*"Math gives us a way of being unsure in a principled way: not just throwing up our hands and saying 'huh,' but rather making a firm assertion: 'I'm not sure, and this is roughly how not-sure I am.' Or even more: 'I'm unsure, and you should be too.'"*The book also touches upon a topic many of us discuss around here. Are pop fiction and classic literature - literature with a capital 'L', if you may - mutually exclusive? Or framed differently: Is reading pop fiction a waste of time, and is classic literature always worth the time and effort you put in reading? Ellenberg compares this to the phenomenon of how the guys (or women, for that matter) you meet are either handsome and mean or nice and ugly, but never nice and handsome. He says that we do not even look at the mean and ugly ones so they are ruled out anyway. The triangle of acceptable men, then, which he defines as either nice or handsome is naturally only a small portion of all the men you can meet. And the nice and handsome men are an even smaller part of all the men available. Therefore, the chance of meeting a nice and handsome man has to be quite small logically. If you substitute the two axes from 'ugly' to 'handsome' and 'mean' to 'nice' with 'bad' to 'good' and 'classic' to 'popular', you end up with a similar situation for literary works. If you want to look up the whole reasoning, either read the book or look up Berkson's fallacy. Here goes Ellenberg and his answer seems quite intelligent to me:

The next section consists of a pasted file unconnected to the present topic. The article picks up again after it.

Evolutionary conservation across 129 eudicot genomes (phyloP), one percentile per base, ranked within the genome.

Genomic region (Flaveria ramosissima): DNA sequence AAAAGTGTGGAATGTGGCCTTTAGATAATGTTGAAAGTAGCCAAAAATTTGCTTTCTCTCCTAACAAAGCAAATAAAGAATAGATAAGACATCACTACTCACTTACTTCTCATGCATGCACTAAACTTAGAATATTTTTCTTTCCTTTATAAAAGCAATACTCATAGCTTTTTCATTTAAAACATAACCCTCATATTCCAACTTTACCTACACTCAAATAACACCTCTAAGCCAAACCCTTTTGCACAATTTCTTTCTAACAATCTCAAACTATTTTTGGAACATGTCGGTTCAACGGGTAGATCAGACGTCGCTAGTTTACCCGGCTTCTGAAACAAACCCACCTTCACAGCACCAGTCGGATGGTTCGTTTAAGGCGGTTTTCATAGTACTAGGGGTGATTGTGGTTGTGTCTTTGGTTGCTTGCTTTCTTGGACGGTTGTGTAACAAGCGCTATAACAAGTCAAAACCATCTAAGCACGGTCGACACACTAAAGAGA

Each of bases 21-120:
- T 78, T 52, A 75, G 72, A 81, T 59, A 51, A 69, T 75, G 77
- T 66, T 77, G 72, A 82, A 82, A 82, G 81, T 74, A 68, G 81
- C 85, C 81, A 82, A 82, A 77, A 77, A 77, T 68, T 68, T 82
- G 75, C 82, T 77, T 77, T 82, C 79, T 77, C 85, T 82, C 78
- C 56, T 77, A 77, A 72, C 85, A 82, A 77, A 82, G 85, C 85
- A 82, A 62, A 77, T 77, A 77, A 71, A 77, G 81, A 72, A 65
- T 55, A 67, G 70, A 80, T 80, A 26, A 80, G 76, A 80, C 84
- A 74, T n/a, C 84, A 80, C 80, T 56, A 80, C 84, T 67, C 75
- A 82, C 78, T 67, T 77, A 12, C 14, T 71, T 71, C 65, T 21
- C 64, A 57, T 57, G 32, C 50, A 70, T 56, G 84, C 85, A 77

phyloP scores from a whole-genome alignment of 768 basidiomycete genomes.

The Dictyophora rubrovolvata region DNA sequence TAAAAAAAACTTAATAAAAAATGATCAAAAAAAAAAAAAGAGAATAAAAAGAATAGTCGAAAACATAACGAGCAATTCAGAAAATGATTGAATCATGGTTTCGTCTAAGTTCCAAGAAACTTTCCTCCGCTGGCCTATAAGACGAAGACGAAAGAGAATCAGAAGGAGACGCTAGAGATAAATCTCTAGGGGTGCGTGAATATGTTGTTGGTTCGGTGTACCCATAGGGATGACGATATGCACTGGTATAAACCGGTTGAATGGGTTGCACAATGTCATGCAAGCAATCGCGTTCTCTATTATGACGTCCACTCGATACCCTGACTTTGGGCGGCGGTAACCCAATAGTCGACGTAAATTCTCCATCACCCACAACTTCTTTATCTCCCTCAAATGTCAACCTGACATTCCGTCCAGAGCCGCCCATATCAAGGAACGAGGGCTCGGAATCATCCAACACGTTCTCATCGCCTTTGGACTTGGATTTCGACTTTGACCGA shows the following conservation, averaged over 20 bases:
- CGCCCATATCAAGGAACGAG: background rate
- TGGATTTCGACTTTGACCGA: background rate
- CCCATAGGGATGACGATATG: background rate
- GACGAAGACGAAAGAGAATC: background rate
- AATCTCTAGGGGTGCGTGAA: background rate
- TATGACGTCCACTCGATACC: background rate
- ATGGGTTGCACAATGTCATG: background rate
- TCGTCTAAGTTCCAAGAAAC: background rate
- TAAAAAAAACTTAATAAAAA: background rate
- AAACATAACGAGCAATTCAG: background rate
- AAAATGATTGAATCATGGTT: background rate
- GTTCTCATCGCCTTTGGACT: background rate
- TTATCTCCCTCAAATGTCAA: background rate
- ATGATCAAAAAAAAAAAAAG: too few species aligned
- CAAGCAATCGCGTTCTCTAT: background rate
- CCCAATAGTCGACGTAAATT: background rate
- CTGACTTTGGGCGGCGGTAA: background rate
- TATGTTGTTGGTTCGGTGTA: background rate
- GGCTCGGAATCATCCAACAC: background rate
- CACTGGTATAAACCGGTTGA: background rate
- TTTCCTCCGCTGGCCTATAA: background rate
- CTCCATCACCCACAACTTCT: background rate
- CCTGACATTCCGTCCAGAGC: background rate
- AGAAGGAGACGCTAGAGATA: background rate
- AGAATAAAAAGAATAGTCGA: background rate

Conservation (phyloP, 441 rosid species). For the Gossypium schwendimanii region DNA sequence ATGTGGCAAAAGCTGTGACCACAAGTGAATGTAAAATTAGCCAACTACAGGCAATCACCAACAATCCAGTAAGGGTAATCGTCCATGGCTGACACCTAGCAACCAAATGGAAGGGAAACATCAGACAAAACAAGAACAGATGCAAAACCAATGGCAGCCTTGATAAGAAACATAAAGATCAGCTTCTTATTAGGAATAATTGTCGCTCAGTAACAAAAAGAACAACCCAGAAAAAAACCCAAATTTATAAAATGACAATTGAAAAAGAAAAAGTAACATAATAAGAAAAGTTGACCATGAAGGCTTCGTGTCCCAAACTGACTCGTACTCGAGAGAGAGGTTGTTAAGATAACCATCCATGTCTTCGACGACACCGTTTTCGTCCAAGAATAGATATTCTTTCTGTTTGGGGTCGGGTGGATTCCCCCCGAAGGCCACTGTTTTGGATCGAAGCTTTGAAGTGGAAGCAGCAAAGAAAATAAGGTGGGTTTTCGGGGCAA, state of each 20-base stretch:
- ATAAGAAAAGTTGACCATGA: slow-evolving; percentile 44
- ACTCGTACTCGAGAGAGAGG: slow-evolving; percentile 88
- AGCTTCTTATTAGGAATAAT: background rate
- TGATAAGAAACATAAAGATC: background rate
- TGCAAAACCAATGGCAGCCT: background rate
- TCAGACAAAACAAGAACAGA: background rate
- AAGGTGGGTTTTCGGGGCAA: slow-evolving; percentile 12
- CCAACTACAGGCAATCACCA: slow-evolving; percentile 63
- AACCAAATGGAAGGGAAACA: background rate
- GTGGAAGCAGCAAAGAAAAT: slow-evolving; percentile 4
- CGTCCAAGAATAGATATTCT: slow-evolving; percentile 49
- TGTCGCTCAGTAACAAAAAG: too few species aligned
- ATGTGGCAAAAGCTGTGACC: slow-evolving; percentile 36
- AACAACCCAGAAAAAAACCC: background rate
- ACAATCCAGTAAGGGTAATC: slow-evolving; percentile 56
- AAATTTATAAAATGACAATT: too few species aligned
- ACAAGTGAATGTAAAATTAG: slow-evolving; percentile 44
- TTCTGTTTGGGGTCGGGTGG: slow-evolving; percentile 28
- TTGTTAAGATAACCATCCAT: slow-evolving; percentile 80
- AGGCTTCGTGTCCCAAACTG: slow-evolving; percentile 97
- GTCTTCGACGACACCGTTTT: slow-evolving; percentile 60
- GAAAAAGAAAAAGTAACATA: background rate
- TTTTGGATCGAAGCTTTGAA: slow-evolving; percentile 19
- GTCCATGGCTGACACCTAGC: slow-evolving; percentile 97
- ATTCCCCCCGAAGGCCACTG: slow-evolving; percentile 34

*"Literary snobbery works the same way. You know how popular novels are terrible? It's because the masses don't appreciate quality. It's because the Great Sphere of Novels, and the only novels you ever hear about are the ones in the Acceptable Triangle, which are either popular or good."*To sum up, I enjoyed reading

*How Not to Be Wrong: The Power of Mathematical Thinking*a lot, not only because I agree with what Ellenberg writes to a large extent. No matter if you are interested in mathematics or not, you will probably find this book quite interesting and will probably (not certainly, of course!) not be sorry about picking it up. 4 stars.

My favorite part was the discussion about genius and hard work. Towards the end of the book. Look for it and regain your inspiration for growing more in the field of mathematics.

**Evaluation:**If you enjoyed

*Freakonomics*or

*The Signal and the Noise*, you should read this book as well. (JAB)